How private-public cooperation can revitalise the economy:

“I believe that there is a need to be a lot more true in private public private partnerships, and speaking to people like Adrian Enthoven and hearing about some of the initiatives that he’s driving, that Neal Froneman is driving, in sync with the Office of the President, I’m quite encouraged by those kinds of initiatives. I’m quite encouraged that these are not just chit-chat sessions, but they have actual tangible outcomes that they’re working towards and a due process that’s being followed that will lead us hopefully to a situation where we’re not necessarily dependent on ESKOM forever and a day for our power supply, but there’s moves towards privatisation around power generation. 

“So I do see a number of these scenarios where you’ve got intellectual brain power coming from heads of organisations, the Adrian Gores for argument’s sake of the world, starting to work a lot more comprehensively with government departments at the most senior level.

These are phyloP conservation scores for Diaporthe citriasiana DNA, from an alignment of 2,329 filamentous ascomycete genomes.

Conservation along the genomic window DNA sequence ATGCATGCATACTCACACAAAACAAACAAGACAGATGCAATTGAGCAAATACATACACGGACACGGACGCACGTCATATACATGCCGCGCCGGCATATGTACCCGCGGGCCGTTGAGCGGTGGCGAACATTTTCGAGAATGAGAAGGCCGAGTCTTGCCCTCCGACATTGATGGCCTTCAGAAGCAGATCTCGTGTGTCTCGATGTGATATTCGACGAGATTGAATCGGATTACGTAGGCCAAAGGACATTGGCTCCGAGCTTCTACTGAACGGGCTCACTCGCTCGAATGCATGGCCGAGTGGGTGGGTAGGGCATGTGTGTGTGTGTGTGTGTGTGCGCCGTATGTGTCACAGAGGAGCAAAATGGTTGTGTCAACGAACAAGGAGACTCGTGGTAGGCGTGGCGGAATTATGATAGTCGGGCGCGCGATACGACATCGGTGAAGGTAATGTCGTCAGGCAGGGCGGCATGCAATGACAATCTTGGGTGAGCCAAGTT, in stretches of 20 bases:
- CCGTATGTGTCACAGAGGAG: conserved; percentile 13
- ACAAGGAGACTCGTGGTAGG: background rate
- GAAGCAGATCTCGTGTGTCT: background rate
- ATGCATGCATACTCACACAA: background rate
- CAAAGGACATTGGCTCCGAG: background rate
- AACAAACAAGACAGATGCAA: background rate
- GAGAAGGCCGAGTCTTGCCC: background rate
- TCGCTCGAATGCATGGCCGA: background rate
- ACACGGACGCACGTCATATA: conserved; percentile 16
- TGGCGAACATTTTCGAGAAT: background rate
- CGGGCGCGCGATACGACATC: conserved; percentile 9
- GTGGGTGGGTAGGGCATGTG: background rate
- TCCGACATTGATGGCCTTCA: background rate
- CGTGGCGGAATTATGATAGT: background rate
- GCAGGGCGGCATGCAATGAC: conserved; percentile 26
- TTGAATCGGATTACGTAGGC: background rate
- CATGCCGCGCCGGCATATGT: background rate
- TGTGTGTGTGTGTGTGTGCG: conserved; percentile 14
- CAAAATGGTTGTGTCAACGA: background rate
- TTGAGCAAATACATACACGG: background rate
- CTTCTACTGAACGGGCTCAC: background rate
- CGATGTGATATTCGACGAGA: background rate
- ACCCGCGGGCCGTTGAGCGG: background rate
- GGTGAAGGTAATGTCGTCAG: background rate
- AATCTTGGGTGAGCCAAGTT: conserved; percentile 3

“I’m anticipating a government that will give us access to facilities that government can provide, with a government that realises that they actually don’t have the competencies and skills.

“To do that you’ve got to think positively. You cannot just constantly berate certain individuals and keep beating them over the back with a whip. What does that accomplish? Other than just to create more and more negativity which effectively does not generate positive outcomes.

“Unless you don’t believe in this country. And my view to people who don’t truly believe in the country, don’t believe that we have sufficient assets, and I’m talking about not just monetary assets, people assets. Then my view to those people is find a life elsewhere. Don’t stay here and unnecessarily drag the rest of us down.”

The future: